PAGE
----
Plus, as the contradicting comments above clearly show, what one person hates is what another person loves (with milk, apparently).

So, whether it's with writing or any other part of your life that you're passionate about, learn to take some risks. Even if you stumble or fall down while doing it, no failure is a complete failure. It's not going to kill you. (Unless it's skydiving or cliffdiving or some other physically dangerous pursuit. In those cases, you may want to take fewer risks.)

If you'd like to see what camp you'd fall into ("Boo!" "Yay!" or "Great with Tuscan Whole Milk"), check out Plain Jayne and all my other books at And, please, feel free to give an HONEST review. My skin is thickening, and my pillow is very absorbent.

Sunday, September 9, 2012

The Jury's Out

Much to the delight of my husband, who's been called several times, my number recently came up for Greene County jury duty. At first, I was chagrined, but the more I thought about it, the more I was looking forward to the experience. First off, it would get me away from the office for a day or two (or twenty); second, it's my civic duty, and I'm all about duty; third, it would be great experience and fodder for future fiction. Win, win, win.

I was particularly excited to run into some "characters." I live in the Ozarks, after all. We're overrun with characters. And the people I met at court would be great in an upcoming book of mine. Not any book in particular, mind you, but some book someday in the future.

My biggest concern about jury duty was forgetting to go. I've been plagued with nightmares of inadvertently dodging my responsibility since I accepted the summons weeks ago. The summons told me I needed to call the day before my scheduled service to see if the court still needed my group (Group 7). I've been telling myself for two weeks, "Can't forget to call. Can't forget to call." Sometimes, in the middle of the day, my stomach would drop, and I'd think, "What's the date? Did I forget to call? Did I miss my date?" A normal person would set an alarm on her cell phone and be done with it, but... who has two thumbs and isn't normal? This girl! I'd rather experience daily heart-stopping moments of terror and dread for weeks. Yes, that's much better.

Friday at work, I made the sort of arrangements normally reserved for vacation time away from the office, fully prepared to be gone for an unknown amount of time. It was sort of exciting! Okay, this is when I determined that my life is reaching an extreme level of lameness. But I've lived through some exciting times, and I have to say, I much prefer the type of boring existence I currently lead. I'm content with having the prospect of jury duty thrill me, because that means life is pleasantly dull, and nothing horribly stressful is going on.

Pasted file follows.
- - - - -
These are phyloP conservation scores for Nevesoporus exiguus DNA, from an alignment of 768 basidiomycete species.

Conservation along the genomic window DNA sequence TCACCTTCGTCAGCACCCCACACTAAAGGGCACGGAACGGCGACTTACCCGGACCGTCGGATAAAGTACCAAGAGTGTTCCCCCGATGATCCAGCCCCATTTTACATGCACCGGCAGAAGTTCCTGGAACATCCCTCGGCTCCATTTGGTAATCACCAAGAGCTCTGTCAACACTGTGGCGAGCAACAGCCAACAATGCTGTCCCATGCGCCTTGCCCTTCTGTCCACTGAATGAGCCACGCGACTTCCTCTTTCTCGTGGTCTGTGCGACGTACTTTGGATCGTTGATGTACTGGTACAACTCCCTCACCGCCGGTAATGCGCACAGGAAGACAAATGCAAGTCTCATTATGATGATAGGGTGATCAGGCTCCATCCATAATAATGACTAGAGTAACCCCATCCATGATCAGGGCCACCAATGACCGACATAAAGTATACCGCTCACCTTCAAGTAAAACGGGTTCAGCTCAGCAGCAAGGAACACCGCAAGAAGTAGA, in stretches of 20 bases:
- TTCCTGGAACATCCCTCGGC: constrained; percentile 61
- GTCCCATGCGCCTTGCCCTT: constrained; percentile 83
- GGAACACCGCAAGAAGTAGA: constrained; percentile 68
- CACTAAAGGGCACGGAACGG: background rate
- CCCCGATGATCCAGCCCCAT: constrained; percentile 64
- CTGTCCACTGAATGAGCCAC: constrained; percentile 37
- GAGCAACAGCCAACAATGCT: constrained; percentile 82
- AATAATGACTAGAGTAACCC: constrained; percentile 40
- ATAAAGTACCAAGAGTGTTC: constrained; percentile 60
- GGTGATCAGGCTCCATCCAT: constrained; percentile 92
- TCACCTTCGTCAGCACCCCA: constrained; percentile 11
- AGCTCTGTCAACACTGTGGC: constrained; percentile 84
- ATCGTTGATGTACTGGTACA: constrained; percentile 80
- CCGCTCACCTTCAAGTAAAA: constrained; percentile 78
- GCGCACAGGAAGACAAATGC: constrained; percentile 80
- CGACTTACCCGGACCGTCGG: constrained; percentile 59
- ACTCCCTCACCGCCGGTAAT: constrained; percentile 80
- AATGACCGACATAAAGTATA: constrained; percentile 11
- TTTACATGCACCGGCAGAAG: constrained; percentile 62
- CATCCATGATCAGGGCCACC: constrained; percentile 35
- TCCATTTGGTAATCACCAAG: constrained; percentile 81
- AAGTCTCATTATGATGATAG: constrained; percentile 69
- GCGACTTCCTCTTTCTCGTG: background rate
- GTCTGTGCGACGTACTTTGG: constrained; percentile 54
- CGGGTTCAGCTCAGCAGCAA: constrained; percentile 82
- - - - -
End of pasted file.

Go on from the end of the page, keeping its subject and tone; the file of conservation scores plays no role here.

All day yesterday, I repeated my "Don't forget to call" mantra. I had a dream last night about being arrested at work for shirking my duty after forgetting to go. And I've spent a lot of today looking at the clock, waiting until the magic hour of 5:00, when it was time for me to call and listen to the recorded message regarding group assignments.

Five o'clock arrived. I waited until 5:36 (because I'm cool like that). Then, with summons slip in hand, I dialed the first number listed. The man in the recording informed me that Groups 1-3 were to report on Tuesday, rather than Monday. Then, "Groups 4 through 14 are dismissed. Your service is no longer required."

What?! After all that, Group 7 is simply dismissed without ever reporting? Really? But I'm willing! And I really wanted the experience! And I've been fretting about this for weeks. Now, I'm dismissed? How anti-climactic! Someone really needs to instruct the Greene County Court in the ways of story arc.

Ah, well. I guess I'll have to be content with dealing with the usual characters tomorrow at work. Ho. Hum.

I live in Springfield, Missouri, and work with a bunch of engineers and geologists forty hours a week. Is it any wonder I was excited by the opportunity to serve on a jury? My fictional characters' lives are a lot more thrilling than my real life. Check it out for yourself. Links to my books' Amazon pages are on my webpage, You can also find links to my email, my Twitter feed, my Facebook account, and this blog from there. Don't be shy; drop me a note!